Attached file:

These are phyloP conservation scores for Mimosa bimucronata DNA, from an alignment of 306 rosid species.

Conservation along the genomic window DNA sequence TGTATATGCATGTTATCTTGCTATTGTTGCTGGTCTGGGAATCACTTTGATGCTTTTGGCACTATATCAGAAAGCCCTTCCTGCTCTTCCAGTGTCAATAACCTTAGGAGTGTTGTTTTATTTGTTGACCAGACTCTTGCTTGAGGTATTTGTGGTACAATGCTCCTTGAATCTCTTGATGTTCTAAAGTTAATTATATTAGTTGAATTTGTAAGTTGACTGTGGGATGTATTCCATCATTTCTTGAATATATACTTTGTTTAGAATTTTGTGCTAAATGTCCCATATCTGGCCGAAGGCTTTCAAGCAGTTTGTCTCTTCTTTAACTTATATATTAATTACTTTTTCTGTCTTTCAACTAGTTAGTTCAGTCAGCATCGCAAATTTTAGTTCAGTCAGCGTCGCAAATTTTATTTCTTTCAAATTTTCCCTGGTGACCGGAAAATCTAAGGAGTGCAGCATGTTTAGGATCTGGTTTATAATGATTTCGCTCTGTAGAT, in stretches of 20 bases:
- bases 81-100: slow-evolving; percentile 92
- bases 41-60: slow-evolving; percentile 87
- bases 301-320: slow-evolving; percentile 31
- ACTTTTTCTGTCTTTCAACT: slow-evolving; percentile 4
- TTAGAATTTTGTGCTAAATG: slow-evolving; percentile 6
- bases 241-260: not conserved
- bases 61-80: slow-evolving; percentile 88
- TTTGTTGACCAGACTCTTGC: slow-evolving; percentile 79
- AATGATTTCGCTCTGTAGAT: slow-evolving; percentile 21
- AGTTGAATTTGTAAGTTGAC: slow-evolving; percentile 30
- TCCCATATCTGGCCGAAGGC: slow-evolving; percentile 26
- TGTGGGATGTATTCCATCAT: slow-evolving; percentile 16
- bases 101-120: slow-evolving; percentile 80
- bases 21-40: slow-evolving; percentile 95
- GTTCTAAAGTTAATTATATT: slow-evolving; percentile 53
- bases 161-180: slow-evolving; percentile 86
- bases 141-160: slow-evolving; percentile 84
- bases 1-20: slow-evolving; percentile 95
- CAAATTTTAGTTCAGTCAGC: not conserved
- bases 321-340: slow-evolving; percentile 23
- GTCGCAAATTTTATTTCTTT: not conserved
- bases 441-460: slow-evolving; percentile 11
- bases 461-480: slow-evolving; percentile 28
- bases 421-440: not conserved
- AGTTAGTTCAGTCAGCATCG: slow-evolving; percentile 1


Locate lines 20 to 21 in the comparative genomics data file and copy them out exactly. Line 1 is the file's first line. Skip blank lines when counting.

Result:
- bases 1-20: slow-evolving; percentile 95
- CAAATTTTAGTTCAGTCAGC: not conserved